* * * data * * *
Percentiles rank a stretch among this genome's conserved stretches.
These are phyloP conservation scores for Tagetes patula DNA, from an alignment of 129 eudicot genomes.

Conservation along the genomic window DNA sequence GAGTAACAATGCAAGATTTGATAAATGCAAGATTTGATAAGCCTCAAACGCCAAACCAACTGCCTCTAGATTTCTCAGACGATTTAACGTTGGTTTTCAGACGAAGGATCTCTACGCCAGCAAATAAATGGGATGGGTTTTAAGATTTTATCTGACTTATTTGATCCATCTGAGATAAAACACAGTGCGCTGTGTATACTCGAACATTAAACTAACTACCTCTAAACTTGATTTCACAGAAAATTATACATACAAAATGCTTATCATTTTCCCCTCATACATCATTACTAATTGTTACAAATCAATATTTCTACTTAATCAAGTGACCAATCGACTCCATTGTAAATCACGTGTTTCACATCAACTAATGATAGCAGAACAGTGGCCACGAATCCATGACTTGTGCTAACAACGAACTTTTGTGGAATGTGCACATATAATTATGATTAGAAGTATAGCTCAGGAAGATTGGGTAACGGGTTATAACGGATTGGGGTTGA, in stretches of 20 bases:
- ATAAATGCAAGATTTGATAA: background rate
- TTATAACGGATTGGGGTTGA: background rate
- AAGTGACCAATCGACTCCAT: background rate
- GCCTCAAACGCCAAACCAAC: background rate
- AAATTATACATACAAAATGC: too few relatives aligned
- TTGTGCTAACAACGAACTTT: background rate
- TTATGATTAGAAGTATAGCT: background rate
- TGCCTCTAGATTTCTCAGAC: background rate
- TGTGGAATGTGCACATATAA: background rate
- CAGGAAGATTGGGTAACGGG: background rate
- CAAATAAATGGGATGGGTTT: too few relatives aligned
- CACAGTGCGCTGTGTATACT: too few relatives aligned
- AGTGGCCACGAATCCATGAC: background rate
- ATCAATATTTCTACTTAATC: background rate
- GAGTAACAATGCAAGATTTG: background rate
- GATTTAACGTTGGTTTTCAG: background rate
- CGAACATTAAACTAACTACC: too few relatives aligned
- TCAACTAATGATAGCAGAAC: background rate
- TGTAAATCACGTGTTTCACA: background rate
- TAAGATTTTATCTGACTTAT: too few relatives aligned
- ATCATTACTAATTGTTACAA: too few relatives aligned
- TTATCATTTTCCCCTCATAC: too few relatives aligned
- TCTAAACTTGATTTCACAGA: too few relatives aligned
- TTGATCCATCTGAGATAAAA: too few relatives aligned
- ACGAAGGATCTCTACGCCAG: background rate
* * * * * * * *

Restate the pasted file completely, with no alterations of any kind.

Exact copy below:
Percentiles rank a stretch among this genome's conserved stretches.
These are phyloP conservation scores for Tagetes patula DNA, from an alignment of 129 eudicot genomes.

Conservation along the genomic window DNA sequence GAGTAACAATGCAAGATTTGATAAATGCAAGATTTGATAAGCCTCAAACGCCAAACCAACTGCCTCTAGATTTCTCAGACGATTTAACGTTGGTTTTCAGACGAAGGATCTCTACGCCAGCAAATAAATGGGATGGGTTTTAAGATTTTATCTGACTTATTTGATCCATCTGAGATAAAACACAGTGCGCTGTGTATACTCGAACATTAAACTAACTACCTCTAAACTTGATTTCACAGAAAATTATACATACAAAATGCTTATCATTTTCCCCTCATACATCATTACTAATTGTTACAAATCAATATTTCTACTTAATCAAGTGACCAATCGACTCCATTGTAAATCACGTGTTTCACATCAACTAATGATAGCAGAACAGTGGCCACGAATCCATGACTTGTGCTAACAACGAACTTTTGTGGAATGTGCACATATAATTATGATTAGAAGTATAGCTCAGGAAGATTGGGTAACGGGTTATAACGGATTGGGGTTGA, in stretches of 20 bases:
- ATAAATGCAAGATTTGATAA: background rate
- TTATAACGGATTGGGGTTGA: background rate
- AAGTGACCAATCGACTCCAT: background rate
- GCCTCAAACGCCAAACCAAC: background rate
- AAATTATACATACAAAATGC: too few relatives aligned
- TTGTGCTAACAACGAACTTT: background rate
- TTATGATTAGAAGTATAGCT: background rate
- TGCCTCTAGATTTCTCAGAC: background rate
- TGTGGAATGTGCACATATAA: background rate
- CAGGAAGATTGGGTAACGGG: background rate
- CAAATAAATGGGATGGGTTT: too few relatives aligned
- CACAGTGCGCTGTGTATACT: too few relatives aligned
- AGTGGCCACGAATCCATGAC: background rate
- ATCAATATTTCTACTTAATC: background rate
- GAGTAACAATGCAAGATTTG: background rate
- GATTTAACGTTGGTTTTCAG: background rate
- CGAACATTAAACTAACTACC: too few relatives aligned
- TCAACTAATGATAGCAGAAC: background rate
- TGTAAATCACGTGTTTCACA: background rate
- TAAGATTTTATCTGACTTAT: too few relatives aligned
- ATCATTACTAATTGTTACAA: too few relatives aligned
- TTATCATTTTCCCCTCATAC: too few relatives aligned
- TCTAAACTTGATTTCACAGA: too few relatives aligned
- TTGATCCATCTGAGATAAAA: too few relatives aligned
- ACGAAGGATCTCTACGCCAG: background rate